Lily, William

, an eminent English grammarian, was born at Odiham, in Hampshire, about 1468. After a good foundation of school-learning, he was sent to Magdalen -college, Oxford, and admitted a demy there at the age of eighteen. Having taken the degree of B. A. he quitted the university, and went, for religion’s sake, to Jerusalem, as Pits, and after him Wood, Tanner, and others have asserted; but Bale, from whom Pits copied, gives no such reason for Lily’s journey. It is indeed most probable, that he travelled eastward with an intention to acquire some knowledge of the Greek language, especially as he continued five years in the island of Rhodes with no other design. At Rhodes he found several learned men who had taken refuge there, under the protection of the knights, after the taking of Constantinople; and here he became acquainted with the domestic life and familiar conversation of the Greeks. He went thence to Rome; and improved himself farther in the Latin and Greek tongues under John Sulpitius and Pomponius Sabinus. On his arival in England, in 1509, he settled in London, and taught a private grammar-school, being the first teacher of Greek in the metropolis. In this he had so much success and reputation, that he was appointed first-master of St. Paul’s school. by the founder, Dr. Culet, in 1510. This laborious and useful employment he filled for the space of twelve years; and in that time educated a great many youths, some of whom proved the greatest men in the nation, as Thomas Lupset, sir Anthony Denny, sir William Paget, sir Edward North, John Leland, &c. He died of the plague at London in February 1523, aged 54, and was buried in the north yard of St. Paul’s. He is highly praised by Erasmus for his uncommon knowledge in the languages, and admirable skill in the instruction of youth. He was | very intimate with sir Thomas More, to whose Latin translations of several Greek epigrams are prefixed some done by Lily, printed with this title, “Progymnasmata Thorns Mori & Gulielmi Lilii, Sodalium,Basil, 1518, by Frobenius; and again in 1673, ibid. Lily, by his wife Agnes, had two sons; and a daughter, who was married to his usher John Rightwise, who succeeded his father-in-law in the mastership of St. Paul’s school, and died in 1532.

Lily’s works are, 1. “Brevissima institutio, seu ratio grammatices cognoscendi,” Lond. 1513; reprinted often, and used at this day, and commonly called “Lily’s Grammar.” The English rudiments were written by Dr. Colet, and the preface to the first edition, by cardinal Wolsey. The English syntax was written by Lily; also the rules for the genders of nouns, beginning with Propria quse maribus; and those for the preter-perfect tenses and supines, beginning with “As, in prsesenti.” The Latin syntax was chiefly the work of Erasmus. See Ward’s preface to his edition of Lily’s grammar, 1732. 2. “In senigmatica Bossi Antibossicon primum, secundum, tertium, ad G. Hormannum,” Lond. 1521, 4to. 3. “Poemata varia,” printed with the former. 4. “Apologia ad R. Whyttingtonum.” 5. “Apologia ad Joan. Skeltonum,” in answer to some invectives of that poet. 6. “De laudibus Deipari Virginis.” 7. “Super Philippi archiducis appulsu.” 8. “De Caroli quinti Caesaris adventu panegyricum.” Some other pieces are attributed to him on doubtful authority.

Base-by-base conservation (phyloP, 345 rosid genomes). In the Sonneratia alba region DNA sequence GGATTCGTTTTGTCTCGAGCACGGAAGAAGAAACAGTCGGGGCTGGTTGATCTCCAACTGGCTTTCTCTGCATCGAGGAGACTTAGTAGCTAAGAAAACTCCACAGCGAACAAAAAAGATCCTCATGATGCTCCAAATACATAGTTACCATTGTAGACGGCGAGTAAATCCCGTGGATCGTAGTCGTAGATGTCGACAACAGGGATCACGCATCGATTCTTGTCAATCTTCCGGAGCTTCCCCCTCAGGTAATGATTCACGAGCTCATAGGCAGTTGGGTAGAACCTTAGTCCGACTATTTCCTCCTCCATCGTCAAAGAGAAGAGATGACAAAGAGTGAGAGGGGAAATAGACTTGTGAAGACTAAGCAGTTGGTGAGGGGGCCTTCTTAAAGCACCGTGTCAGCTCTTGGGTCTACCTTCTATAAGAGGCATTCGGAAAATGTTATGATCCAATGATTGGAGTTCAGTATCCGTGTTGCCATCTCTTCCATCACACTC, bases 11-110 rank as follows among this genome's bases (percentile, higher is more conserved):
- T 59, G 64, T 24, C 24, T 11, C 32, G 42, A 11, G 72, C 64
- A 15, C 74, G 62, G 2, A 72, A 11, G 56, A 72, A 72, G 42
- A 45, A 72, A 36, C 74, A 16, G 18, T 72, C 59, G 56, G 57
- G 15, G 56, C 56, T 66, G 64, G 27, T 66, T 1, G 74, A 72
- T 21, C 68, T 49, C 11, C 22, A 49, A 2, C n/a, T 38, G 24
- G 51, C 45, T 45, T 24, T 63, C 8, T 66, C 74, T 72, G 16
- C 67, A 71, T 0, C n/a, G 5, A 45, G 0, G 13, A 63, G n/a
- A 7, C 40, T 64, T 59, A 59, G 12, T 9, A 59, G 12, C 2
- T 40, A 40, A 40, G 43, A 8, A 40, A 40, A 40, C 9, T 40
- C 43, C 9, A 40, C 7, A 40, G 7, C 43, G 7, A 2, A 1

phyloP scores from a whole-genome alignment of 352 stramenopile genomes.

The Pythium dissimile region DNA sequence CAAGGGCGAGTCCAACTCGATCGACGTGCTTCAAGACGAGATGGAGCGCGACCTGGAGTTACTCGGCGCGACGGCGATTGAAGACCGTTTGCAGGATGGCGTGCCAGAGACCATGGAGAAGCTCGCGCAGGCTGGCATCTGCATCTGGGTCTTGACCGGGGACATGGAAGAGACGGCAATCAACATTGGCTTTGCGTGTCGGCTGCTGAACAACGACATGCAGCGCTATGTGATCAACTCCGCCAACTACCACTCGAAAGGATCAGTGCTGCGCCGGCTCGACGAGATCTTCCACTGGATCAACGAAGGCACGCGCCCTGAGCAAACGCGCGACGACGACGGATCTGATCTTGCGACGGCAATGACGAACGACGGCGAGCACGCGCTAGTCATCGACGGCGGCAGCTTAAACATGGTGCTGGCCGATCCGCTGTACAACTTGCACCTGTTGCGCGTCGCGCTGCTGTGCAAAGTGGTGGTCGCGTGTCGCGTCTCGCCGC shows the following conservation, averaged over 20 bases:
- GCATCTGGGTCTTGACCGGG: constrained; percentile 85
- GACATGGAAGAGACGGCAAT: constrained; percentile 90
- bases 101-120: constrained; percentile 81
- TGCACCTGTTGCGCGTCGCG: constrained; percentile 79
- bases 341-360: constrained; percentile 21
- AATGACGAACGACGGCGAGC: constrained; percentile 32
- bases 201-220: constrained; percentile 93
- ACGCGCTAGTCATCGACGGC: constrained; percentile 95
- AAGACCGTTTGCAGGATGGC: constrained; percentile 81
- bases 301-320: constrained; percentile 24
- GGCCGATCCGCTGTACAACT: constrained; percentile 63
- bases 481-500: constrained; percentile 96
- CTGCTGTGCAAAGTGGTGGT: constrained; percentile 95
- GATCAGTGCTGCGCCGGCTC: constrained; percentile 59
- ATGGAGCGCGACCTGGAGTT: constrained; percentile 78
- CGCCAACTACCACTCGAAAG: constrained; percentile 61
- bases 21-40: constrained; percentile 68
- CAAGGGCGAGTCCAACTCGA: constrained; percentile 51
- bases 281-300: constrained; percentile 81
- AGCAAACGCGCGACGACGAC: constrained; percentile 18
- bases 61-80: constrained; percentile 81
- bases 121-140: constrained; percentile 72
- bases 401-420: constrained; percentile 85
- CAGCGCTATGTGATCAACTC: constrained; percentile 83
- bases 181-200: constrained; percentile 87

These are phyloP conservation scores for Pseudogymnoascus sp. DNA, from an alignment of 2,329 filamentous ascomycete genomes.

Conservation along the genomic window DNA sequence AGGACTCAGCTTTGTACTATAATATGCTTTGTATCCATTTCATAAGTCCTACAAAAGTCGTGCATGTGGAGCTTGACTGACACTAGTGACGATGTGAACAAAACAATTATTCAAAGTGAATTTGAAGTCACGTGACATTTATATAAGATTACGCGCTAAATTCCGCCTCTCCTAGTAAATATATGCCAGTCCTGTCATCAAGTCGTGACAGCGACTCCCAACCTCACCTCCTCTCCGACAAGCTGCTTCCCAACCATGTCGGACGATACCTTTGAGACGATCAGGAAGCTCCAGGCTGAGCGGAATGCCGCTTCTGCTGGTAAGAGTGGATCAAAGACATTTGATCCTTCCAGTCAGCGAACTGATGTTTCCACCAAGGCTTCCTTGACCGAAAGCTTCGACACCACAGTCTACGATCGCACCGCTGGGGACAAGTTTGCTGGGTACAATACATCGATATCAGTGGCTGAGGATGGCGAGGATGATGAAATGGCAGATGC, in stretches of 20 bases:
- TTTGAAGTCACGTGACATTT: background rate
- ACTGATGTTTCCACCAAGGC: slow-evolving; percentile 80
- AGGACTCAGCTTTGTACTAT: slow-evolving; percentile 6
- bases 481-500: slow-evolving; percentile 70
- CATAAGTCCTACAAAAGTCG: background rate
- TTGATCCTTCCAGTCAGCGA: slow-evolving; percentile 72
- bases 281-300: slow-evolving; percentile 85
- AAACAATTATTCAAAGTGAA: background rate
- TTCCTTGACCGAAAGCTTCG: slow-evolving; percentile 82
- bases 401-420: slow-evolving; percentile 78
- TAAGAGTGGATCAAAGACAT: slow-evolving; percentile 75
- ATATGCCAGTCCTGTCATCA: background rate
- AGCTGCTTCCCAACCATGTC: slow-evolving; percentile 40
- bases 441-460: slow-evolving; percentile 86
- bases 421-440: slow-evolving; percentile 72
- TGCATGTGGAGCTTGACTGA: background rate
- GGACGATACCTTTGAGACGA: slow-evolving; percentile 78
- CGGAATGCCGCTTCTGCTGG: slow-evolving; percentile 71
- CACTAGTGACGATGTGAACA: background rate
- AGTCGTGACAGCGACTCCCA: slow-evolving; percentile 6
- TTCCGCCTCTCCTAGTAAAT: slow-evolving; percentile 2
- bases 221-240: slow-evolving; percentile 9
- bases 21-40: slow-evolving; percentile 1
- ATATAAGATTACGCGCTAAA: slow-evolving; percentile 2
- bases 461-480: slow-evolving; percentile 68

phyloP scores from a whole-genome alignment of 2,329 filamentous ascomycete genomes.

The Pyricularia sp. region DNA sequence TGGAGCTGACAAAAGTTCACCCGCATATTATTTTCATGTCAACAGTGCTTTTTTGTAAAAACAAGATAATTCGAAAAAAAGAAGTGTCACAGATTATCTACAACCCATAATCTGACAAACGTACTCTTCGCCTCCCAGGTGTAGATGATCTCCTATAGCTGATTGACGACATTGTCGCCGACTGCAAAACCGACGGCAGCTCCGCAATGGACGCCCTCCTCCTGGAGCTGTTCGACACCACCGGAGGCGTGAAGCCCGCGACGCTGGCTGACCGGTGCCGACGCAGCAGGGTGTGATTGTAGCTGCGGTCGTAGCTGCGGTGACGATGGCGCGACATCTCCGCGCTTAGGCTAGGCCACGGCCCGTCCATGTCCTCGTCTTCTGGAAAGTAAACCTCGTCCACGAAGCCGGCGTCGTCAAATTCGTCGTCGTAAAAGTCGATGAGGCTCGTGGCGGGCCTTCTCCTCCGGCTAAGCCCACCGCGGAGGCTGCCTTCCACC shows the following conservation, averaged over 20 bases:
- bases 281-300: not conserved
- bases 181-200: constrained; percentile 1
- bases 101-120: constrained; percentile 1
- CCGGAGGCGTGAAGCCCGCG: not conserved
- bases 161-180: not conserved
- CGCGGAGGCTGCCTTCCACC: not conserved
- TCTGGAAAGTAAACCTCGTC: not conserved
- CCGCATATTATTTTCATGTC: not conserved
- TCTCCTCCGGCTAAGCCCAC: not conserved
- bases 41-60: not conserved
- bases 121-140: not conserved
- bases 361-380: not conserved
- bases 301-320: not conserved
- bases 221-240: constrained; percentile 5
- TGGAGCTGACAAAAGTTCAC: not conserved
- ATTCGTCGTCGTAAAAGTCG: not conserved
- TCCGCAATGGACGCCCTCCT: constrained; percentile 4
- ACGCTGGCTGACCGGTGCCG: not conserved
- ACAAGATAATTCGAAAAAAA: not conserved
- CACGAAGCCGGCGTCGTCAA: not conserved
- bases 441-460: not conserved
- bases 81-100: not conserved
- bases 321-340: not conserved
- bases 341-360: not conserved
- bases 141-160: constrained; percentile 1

Lily had two sons, George and Peter. George was born in London, and bred at Magdalen-college, in Oxford; but, leaving the university without a degree, went to Rome, where he was received into the patronage of cardinal Pole, and became eminent for several branches of learning. Upon his return, he was made canon of St. Paul’s, and afterwards prebendary of Canterbury. He published the first exact map of Britain, and died in 1559. He wrote “An^lorum Regum Chronices Epitome,Venice, 1548, Francf. 1565, Basil, 1577. To which are added, “Lancastrian & Eboracensis [Famil.] de Regno Contentiones, & Regum Anglise genealogia” “Elogia Virorum illustrium, 1559,” 8vo; “Catalogus, sive Series Pontificum Romanorum;” besides the “Life of Bishop Fisher,ms. in the library of the Royal Society. Peter, his second son, was a dignitary in the church, of Canterbury, and father of another Peter Lily, D. D, This other was | some time fellow of Jesus-college in Cambridge afterwards a brother of the Savoy-hospital in the Strand, London prebendary of St. Paul’s; and archdeacon of Taunton. He died in 1614, leaving a widow, who published sooie of his sermons. 1

1 Pits, Bale, and Tanner. Biog. Brit. —Ath. Ox. vol. I. new edition. Warton’s History of Poetry. Fuller’s Worthies. Knight’s Life of Colet. Jortin’s Erasmus.